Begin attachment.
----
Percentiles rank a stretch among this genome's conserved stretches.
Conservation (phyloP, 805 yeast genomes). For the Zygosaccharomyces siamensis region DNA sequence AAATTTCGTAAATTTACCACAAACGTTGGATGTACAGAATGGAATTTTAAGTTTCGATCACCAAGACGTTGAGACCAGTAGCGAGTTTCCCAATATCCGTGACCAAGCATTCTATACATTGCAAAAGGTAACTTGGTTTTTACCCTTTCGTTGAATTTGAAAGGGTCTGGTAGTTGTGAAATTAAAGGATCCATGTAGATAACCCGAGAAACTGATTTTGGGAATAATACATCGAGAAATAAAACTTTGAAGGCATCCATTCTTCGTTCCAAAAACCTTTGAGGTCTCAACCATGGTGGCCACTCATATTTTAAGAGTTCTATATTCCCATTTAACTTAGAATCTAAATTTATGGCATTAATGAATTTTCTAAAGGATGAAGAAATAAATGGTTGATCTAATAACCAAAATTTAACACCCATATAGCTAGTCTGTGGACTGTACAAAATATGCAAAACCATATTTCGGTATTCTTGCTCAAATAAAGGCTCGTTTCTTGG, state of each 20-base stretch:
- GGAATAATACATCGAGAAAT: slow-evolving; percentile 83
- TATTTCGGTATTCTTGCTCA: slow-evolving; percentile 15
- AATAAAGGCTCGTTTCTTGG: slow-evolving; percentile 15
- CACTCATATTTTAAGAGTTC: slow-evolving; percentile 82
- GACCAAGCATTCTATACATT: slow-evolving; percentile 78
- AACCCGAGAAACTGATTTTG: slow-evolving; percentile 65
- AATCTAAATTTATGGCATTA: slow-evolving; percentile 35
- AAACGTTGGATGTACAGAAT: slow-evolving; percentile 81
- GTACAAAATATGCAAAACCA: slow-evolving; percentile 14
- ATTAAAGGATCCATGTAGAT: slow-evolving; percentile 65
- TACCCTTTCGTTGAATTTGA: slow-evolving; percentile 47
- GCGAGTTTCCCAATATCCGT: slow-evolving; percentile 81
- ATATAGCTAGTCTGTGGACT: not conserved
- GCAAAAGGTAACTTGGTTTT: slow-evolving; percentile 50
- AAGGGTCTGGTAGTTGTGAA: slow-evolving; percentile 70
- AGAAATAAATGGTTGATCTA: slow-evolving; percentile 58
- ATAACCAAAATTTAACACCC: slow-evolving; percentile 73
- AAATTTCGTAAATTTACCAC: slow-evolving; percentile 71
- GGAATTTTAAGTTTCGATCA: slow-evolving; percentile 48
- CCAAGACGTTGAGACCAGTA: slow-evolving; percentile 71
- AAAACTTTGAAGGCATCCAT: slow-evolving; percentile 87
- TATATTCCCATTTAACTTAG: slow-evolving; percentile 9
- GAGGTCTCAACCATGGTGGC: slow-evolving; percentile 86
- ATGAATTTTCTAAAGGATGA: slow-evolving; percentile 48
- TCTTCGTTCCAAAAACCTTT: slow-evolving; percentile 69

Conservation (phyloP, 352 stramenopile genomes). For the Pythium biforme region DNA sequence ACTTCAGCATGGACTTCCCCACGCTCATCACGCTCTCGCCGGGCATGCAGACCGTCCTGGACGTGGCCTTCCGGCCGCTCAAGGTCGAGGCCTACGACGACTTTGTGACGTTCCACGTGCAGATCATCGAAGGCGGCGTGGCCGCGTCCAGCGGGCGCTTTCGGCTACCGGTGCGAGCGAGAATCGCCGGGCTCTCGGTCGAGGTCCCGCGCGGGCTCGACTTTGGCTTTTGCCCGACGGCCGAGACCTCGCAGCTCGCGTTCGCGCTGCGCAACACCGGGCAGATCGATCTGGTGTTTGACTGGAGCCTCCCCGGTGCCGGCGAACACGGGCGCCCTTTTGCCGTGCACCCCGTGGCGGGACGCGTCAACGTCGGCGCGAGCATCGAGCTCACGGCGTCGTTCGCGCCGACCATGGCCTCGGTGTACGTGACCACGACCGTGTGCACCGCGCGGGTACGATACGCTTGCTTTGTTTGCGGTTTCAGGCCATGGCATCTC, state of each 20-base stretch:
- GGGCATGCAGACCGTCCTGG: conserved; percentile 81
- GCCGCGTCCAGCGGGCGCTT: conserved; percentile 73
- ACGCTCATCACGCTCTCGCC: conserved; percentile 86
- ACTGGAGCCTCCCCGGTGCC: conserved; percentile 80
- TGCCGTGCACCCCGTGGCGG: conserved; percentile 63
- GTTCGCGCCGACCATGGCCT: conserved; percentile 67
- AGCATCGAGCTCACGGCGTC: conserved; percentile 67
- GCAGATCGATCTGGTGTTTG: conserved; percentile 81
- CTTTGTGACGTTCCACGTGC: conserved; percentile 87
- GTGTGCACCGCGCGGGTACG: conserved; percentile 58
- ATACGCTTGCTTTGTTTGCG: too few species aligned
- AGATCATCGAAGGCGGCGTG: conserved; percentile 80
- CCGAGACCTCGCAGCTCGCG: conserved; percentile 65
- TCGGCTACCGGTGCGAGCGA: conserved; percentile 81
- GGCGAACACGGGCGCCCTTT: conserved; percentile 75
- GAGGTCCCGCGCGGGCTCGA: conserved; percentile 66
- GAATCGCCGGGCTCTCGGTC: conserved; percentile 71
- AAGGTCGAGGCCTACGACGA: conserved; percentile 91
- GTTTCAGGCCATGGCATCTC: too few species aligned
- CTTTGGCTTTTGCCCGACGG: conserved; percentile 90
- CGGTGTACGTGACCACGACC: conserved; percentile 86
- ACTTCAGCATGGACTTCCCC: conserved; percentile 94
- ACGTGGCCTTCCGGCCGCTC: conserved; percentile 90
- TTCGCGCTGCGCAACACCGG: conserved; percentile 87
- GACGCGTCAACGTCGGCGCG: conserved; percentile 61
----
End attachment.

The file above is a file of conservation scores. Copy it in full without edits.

Percentiles rank a stretch among this genome's conserved stretches.
Conservation (phyloP, 805 yeast genomes). For the Zygosaccharomyces siamensis region DNA sequence AAATTTCGTAAATTTACCACAAACGTTGGATGTACAGAATGGAATTTTAAGTTTCGATCACCAAGACGTTGAGACCAGTAGCGAGTTTCCCAATATCCGTGACCAAGCATTCTATACATTGCAAAAGGTAACTTGGTTTTTACCCTTTCGTTGAATTTGAAAGGGTCTGGTAGTTGTGAAATTAAAGGATCCATGTAGATAACCCGAGAAACTGATTTTGGGAATAATACATCGAGAAATAAAACTTTGAAGGCATCCATTCTTCGTTCCAAAAACCTTTGAGGTCTCAACCATGGTGGCCACTCATATTTTAAGAGTTCTATATTCCCATTTAACTTAGAATCTAAATTTATGGCATTAATGAATTTTCTAAAGGATGAAGAAATAAATGGTTGATCTAATAACCAAAATTTAACACCCATATAGCTAGTCTGTGGACTGTACAAAATATGCAAAACCATATTTCGGTATTCTTGCTCAAATAAAGGCTCGTTTCTTGG, state of each 20-base stretch:
- GGAATAATACATCGAGAAAT: slow-evolving; percentile 83
- TATTTCGGTATTCTTGCTCA: slow-evolving; percentile 15
- AATAAAGGCTCGTTTCTTGG: slow-evolving; percentile 15
- CACTCATATTTTAAGAGTTC: slow-evolving; percentile 82
- GACCAAGCATTCTATACATT: slow-evolving; percentile 78
- AACCCGAGAAACTGATTTTG: slow-evolving; percentile 65
- AATCTAAATTTATGGCATTA: slow-evolving; percentile 35
- AAACGTTGGATGTACAGAAT: slow-evolving; percentile 81
- GTACAAAATATGCAAAACCA: slow-evolving; percentile 14
- ATTAAAGGATCCATGTAGAT: slow-evolving; percentile 65
- TACCCTTTCGTTGAATTTGA: slow-evolving; percentile 47
- GCGAGTTTCCCAATATCCGT: slow-evolving; percentile 81
- ATATAGCTAGTCTGTGGACT: not conserved
- GCAAAAGGTAACTTGGTTTT: slow-evolving; percentile 50
- AAGGGTCTGGTAGTTGTGAA: slow-evolving; percentile 70
- AGAAATAAATGGTTGATCTA: slow-evolving; percentile 58
- ATAACCAAAATTTAACACCC: slow-evolving; percentile 73
- AAATTTCGTAAATTTACCAC: slow-evolving; percentile 71
- GGAATTTTAAGTTTCGATCA: slow-evolving; percentile 48
- CCAAGACGTTGAGACCAGTA: slow-evolving; percentile 71
- AAAACTTTGAAGGCATCCAT: slow-evolving; percentile 87
- TATATTCCCATTTAACTTAG: slow-evolving; percentile 9
- GAGGTCTCAACCATGGTGGC: slow-evolving; percentile 86
- ATGAATTTTCTAAAGGATGA: slow-evolving; percentile 48
- TCTTCGTTCCAAAAACCTTT: slow-evolving; percentile 69

Conservation (phyloP, 352 stramenopile genomes). For the Pythium biforme region DNA sequence ACTTCAGCATGGACTTCCCCACGCTCATCACGCTCTCGCCGGGCATGCAGACCGTCCTGGACGTGGCCTTCCGGCCGCTCAAGGTCGAGGCCTACGACGACTTTGTGACGTTCCACGTGCAGATCATCGAAGGCGGCGTGGCCGCGTCCAGCGGGCGCTTTCGGCTACCGGTGCGAGCGAGAATCGCCGGGCTCTCGGTCGAGGTCCCGCGCGGGCTCGACTTTGGCTTTTGCCCGACGGCCGAGACCTCGCAGCTCGCGTTCGCGCTGCGCAACACCGGGCAGATCGATCTGGTGTTTGACTGGAGCCTCCCCGGTGCCGGCGAACACGGGCGCCCTTTTGCCGTGCACCCCGTGGCGGGACGCGTCAACGTCGGCGCGAGCATCGAGCTCACGGCGTCGTTCGCGCCGACCATGGCCTCGGTGTACGTGACCACGACCGTGTGCACCGCGCGGGTACGATACGCTTGCTTTGTTTGCGGTTTCAGGCCATGGCATCTC, state of each 20-base stretch:
- GGGCATGCAGACCGTCCTGG: conserved; percentile 81
- GCCGCGTCCAGCGGGCGCTT: conserved; percentile 73
- ACGCTCATCACGCTCTCGCC: conserved; percentile 86
- ACTGGAGCCTCCCCGGTGCC: conserved; percentile 80
- TGCCGTGCACCCCGTGGCGG: conserved; percentile 63
- GTTCGCGCCGACCATGGCCT: conserved; percentile 67
- AGCATCGAGCTCACGGCGTC: conserved; percentile 67
- GCAGATCGATCTGGTGTTTG: conserved; percentile 81
- CTTTGTGACGTTCCACGTGC: conserved; percentile 87
- GTGTGCACCGCGCGGGTACG: conserved; percentile 58
- ATACGCTTGCTTTGTTTGCG: too few species aligned
- AGATCATCGAAGGCGGCGTG: conserved; percentile 80
- CCGAGACCTCGCAGCTCGCG: conserved; percentile 65
- TCGGCTACCGGTGCGAGCGA: conserved; percentile 81
- GGCGAACACGGGCGCCCTTT: conserved; percentile 75
- GAGGTCCCGCGCGGGCTCGA: conserved; percentile 66
- GAATCGCCGGGCTCTCGGTC: conserved; percentile 71
- AAGGTCGAGGCCTACGACGA: conserved; percentile 91
- GTTTCAGGCCATGGCATCTC: too few species aligned
- CTTTGGCTTTTGCCCGACGG: conserved; percentile 90
- CGGTGTACGTGACCACGACC: conserved; percentile 86
- ACTTCAGCATGGACTTCCCC: conserved; percentile 94
- ACGTGGCCTTCCGGCCGCTC: conserved; percentile 90
- TTCGCGCTGCGCAACACCGG: conserved; percentile 87
- GACGCGTCAACGTCGGCGCG: conserved; percentile 61